There is no clear-cut standard for what qualifies as “advice”, although there are some areas of general agreement. A lawyer may not opine on the law or advise the unrepresented person on the course that person ought to take. See State ex rel. Oklahoma Bar Association v. Berry, 969 P. 2d 975 (Okla. 1998) (lawyer who represented creditor violated Rule 4.3, among other rules, by advising debtor that her bankruptcy papers were inadequate and that she would be better off converting her Chapter 7 bankruptcy to Chapter 13); W. T. Grant Company v. Haines, 531 F.2d 671, 676 (2d Cir. 1976) (surveying various ABA opinions on what constitutes “advice”). In Matter of Gross, 435 Mass. 445, 447 (2001), a lawyer who represented a client charged with OUI and leaving the scene of an accident was found to have violated DR 7-104(a)(2), among other rules, by counseling the client’s friend, who had answered the call of the list for the client at the lawyer’s request, to tell the court after the ruse was discovered that she had been “‘confused’”.

Providing papers for an unrepresented person to sign may or may not constitute the giving of “advice”, depending on the circumstances, including the sophistication of the unrepresented party. In Dolan v. Hickey, 385 Mass. 234 (1982), the Supreme Judicial Court considered whether a lawyer had violated the Disciplinary Rules by preparing and presenting to the buyers a note secured by mortgage that benefited the lawyer personally. Observing that the buyers understood that the lawyer did not represent them in the transaction but represented other interests, the court held that “[t]he acts of drafting documents and presenting them for execution, without more, do not amount to ‘advice,’ and are proper as long as the attorney does not engage in misrepresentation or overreaching.” Id. at 237.

On the other hand, a lawyer did give advice in violation of the rule by preparing various pleadings and having them signed by a woman pursuing a paternity action against the lawyer’s client. The pleadings included a motion to appoint a guardian ad litem and a consent judgment finding the client not to be the father of the woman’s child. Office of Disciplinary Counsel v. Rich, 633 N.E. 2d 1114, 1117 (Ohio 1994). See also Matter of Levine, 11 Mass. Att’y Disc. R. 162 (1995) (lawyer for borrower violated DR 7-104(a)(2) by securing lender’s signature to a contract without advising her to consult her own attorney), and cases collected at page 433 of the Annotated Model Rules published by the ABA Center for Professional Responsibility (5th ed. 2003).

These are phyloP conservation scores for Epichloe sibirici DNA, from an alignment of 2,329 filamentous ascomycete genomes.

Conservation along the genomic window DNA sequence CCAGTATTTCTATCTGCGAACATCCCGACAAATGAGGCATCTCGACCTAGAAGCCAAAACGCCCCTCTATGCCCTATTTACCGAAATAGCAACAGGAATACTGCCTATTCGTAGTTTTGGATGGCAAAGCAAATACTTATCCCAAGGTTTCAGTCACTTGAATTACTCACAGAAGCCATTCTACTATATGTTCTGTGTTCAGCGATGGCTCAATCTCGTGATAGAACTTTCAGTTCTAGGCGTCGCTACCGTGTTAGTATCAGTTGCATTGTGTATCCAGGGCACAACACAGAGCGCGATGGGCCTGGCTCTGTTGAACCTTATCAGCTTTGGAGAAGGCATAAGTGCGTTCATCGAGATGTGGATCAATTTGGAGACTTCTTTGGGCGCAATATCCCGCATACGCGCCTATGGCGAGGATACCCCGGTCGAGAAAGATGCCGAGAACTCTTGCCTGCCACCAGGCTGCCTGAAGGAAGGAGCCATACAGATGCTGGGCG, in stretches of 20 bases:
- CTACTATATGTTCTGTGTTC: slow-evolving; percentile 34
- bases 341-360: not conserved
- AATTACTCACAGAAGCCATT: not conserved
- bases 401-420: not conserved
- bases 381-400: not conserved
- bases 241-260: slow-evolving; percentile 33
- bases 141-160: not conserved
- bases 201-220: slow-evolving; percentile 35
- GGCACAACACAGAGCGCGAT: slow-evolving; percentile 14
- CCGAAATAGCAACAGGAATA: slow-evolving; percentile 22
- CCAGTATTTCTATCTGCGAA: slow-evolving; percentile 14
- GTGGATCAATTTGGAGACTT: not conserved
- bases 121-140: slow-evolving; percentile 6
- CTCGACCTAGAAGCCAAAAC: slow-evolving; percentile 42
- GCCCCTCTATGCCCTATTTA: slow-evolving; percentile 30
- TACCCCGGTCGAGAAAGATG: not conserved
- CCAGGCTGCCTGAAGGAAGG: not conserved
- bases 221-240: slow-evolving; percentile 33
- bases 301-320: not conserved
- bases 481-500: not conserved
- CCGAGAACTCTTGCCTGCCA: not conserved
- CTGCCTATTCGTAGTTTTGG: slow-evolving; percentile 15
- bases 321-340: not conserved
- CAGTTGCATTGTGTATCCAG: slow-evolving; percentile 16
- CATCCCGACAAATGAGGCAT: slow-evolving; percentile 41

Intentionally or unintentionally giving advice to unrepresented persons occurs frequently in negotiations, for the nature of negotiation is to opine on the law and the likely outcome of court proceedings. Comment [1] to Mass. R. Prof. C. 4.3 explains that the rule does not “preclude[] the lawyer from functioning in the normal representational role of advancing the client’s position. Explaining the lawyer’s own view of the meaning of a contract, for example, does not involve the giving of ‘advice’ to an unrepresented person[]”, although lawyers “should be careful…to explain their roles to unrepresented persons to avoid the possibility of misunderstanding.”

The comment should not be taken, however, as license to predict the outcome of court proceedings or parade a list of “horribles” before the unrepresented person should he or she disagree with the lawyer’s view. For example, larding a collections letter to a consumer with predictions that litigation will result in attachment of property or wages might not only be misleading in violation of the FDCPA, as the commencement of litigation alone does not cause any of these consequences, but might also constitute the rendering of legal advice in violation of Rule 4.3. Heintz at 44-45, citing Cacace v. Lucas, 775 F. Supp. 502 (D. Conn. 1990). The rule does allow a lawyer to state the client’s position and the remedies that the lawyer will seek on behalf of the client, but it does not permit pressuring the unrepresented adversary by describing the probable legal consequences of the actions the lawyer plans to take.

Dealing with unrepresented adversaries is a fact of life. To do so ethically, the lawyer must make clear that he or she is representing only the interests of the lawyer’s client and communicate only the client’s proposed course of action without the elaboration of legal or factual advice. Finally, the lawyer should advise the unrepresented person to consult independent counsel.